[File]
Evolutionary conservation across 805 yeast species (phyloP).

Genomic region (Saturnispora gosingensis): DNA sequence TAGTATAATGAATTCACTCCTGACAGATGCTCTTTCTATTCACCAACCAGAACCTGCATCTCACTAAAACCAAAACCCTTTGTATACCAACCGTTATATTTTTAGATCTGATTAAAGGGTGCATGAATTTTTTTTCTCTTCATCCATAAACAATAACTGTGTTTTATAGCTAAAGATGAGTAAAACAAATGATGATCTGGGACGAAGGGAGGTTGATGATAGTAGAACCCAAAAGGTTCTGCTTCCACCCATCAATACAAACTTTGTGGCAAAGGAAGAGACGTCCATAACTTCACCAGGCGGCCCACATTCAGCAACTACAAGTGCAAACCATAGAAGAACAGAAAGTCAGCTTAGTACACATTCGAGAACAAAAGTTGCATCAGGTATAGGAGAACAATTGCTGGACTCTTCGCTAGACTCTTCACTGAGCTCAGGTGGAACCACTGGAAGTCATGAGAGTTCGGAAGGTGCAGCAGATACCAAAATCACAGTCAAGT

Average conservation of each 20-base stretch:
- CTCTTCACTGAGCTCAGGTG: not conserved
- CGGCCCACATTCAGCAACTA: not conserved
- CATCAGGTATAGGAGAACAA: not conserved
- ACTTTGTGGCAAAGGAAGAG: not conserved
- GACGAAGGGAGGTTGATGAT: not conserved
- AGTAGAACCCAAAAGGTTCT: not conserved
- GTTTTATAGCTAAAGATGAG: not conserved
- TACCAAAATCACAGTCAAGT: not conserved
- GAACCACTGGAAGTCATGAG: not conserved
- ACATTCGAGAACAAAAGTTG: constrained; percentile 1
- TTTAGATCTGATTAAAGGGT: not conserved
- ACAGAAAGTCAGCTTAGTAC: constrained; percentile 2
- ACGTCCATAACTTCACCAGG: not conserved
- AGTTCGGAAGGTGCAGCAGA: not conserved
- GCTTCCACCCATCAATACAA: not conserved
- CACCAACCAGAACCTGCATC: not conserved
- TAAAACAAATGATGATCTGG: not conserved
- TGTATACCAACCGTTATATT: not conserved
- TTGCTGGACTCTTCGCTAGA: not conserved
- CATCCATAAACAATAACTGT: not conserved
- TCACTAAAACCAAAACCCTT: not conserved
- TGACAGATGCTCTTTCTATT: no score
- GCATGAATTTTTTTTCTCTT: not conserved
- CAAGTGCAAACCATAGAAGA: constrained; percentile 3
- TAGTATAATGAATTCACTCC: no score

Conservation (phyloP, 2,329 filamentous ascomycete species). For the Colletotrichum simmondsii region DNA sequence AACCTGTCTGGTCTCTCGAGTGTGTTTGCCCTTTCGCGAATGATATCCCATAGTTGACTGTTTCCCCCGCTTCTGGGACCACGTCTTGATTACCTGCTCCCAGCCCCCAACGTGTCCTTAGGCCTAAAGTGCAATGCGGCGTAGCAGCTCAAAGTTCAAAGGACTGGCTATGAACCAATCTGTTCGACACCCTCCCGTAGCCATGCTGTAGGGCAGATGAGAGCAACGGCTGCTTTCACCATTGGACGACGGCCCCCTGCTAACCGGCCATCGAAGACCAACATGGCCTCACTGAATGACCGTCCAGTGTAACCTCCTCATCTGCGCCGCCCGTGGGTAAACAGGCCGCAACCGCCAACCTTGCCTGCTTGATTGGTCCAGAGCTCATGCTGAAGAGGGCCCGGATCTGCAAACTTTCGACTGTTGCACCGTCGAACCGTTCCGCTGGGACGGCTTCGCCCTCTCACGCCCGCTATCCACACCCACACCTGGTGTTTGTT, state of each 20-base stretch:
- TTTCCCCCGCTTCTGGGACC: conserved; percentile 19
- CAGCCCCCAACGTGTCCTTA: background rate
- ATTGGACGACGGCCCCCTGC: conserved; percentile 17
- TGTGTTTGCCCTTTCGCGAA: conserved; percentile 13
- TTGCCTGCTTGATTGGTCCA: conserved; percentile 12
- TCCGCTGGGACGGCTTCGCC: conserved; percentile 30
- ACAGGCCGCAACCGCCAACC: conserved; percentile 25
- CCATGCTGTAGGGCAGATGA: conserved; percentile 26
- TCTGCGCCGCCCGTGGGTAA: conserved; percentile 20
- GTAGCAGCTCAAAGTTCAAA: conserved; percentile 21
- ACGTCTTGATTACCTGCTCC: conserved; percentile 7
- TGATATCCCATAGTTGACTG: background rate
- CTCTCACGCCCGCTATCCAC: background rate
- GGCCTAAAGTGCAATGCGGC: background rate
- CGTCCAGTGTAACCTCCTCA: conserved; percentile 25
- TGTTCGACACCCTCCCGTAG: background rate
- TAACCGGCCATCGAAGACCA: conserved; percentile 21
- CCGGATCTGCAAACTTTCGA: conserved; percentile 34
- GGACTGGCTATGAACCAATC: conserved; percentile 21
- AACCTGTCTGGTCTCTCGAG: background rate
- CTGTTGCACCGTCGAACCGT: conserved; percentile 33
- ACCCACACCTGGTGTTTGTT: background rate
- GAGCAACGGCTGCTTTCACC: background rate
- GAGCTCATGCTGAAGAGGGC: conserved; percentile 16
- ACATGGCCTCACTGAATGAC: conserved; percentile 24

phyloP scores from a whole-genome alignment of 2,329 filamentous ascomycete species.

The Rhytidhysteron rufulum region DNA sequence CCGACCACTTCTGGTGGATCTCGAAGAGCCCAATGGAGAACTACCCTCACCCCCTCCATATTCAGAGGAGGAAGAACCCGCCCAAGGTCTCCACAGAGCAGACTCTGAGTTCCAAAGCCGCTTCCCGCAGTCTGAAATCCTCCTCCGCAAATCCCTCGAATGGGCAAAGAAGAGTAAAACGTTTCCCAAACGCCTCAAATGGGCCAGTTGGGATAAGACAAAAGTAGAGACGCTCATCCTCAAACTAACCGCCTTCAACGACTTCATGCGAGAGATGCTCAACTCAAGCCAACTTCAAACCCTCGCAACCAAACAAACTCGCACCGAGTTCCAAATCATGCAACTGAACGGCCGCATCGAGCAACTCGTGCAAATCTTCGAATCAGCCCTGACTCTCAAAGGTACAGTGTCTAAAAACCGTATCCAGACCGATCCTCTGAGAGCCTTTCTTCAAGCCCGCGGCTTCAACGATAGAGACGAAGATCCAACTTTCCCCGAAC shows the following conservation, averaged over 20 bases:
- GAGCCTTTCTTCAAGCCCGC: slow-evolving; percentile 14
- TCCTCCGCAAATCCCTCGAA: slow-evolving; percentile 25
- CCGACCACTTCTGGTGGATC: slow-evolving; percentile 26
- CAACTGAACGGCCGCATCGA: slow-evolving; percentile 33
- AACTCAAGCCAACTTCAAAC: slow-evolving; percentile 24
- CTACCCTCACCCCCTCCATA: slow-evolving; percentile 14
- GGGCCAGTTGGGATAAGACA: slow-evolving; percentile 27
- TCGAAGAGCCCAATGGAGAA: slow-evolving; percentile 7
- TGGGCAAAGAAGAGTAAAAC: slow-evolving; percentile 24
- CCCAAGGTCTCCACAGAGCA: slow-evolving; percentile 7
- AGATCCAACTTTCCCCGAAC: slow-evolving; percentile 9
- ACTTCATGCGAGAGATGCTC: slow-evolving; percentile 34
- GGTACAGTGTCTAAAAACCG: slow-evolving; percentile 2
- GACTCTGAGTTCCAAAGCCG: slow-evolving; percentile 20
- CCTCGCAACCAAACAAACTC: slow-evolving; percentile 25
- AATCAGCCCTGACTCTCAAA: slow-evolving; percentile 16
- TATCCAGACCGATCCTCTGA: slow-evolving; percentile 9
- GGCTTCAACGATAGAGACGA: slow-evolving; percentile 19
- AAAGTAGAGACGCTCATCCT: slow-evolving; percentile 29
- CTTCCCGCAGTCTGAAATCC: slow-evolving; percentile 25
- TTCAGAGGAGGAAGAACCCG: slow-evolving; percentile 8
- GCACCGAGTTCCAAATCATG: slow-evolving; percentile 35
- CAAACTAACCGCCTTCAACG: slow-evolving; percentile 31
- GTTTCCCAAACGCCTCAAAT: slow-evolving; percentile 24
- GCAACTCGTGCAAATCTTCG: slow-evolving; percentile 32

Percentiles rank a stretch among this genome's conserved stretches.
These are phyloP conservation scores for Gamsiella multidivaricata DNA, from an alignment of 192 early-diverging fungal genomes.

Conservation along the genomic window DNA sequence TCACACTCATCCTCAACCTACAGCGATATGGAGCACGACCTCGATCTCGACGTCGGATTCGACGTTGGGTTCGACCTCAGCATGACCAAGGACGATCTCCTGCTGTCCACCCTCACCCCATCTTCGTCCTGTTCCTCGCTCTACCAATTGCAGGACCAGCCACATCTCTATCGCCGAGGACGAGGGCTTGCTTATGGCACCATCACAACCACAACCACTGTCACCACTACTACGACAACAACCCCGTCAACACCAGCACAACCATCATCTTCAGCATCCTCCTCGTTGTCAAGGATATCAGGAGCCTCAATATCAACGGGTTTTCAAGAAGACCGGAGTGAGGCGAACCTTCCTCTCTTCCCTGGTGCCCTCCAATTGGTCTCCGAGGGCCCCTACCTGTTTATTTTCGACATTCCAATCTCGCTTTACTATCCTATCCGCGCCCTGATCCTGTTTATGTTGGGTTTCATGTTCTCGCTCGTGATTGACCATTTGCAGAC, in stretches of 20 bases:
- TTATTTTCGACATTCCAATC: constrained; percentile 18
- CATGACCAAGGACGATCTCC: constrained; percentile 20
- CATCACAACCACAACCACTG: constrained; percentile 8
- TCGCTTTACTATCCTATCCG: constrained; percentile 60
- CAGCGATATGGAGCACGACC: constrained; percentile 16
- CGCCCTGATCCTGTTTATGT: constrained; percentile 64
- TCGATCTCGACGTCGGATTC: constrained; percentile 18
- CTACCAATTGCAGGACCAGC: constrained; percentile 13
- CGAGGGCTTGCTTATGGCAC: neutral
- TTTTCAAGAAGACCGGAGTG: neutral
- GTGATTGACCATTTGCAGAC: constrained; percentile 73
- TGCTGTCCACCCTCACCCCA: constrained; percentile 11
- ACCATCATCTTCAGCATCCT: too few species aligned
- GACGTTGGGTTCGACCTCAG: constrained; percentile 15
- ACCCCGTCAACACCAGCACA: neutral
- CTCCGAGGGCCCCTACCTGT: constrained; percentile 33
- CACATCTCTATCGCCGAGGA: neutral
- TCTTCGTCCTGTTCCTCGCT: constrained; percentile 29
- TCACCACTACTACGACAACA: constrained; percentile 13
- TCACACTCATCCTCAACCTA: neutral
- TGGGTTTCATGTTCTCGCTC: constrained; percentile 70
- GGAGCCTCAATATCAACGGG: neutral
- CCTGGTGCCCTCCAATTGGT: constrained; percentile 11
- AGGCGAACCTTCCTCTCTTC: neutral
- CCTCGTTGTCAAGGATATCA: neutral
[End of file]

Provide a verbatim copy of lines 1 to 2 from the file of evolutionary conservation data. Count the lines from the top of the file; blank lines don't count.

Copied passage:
Evolutionary conservation across 805 yeast species (phyloP).

Genomic region (Saturnispora gosingensis): DNA sequence TAGTATAATGAATTCACTCCTGACAGATGCTCTTTCTATTCACCAACCAGAACCTGCATCTCACTAAAACCAAAACCCTTTGTATACCAACCGTTATATTTTTAGATCTGATTAAAGGGTGCATGAATTTTTTTTCTCTTCATCCATAAACAATAACTGTGTTTTATAGCTAAAGATGAGTAAAACAAATGATGATCTGGGACGAAGGGAGGTTGATGATAGTAGAACCCAAAAGGTTCTGCTTCCACCCATCAATACAAACTTTGTGGCAAAGGAAGAGACGTCCATAACTTCACCAGGCGGCCCACATTCAGCAACTACAAGTGCAAACCATAGAAGAACAGAAAGTCAGCTTAGTACACATTCGAGAACAAAAGTTGCATCAGGTATAGGAGAACAATTGCTGGACTCTTCGCTAGACTCTTCACTGAGCTCAGGTGGAACCACTGGAAGTCATGAGAGTTCGGAAGGTGCAGCAGATACCAAAATCACAGTCAAGT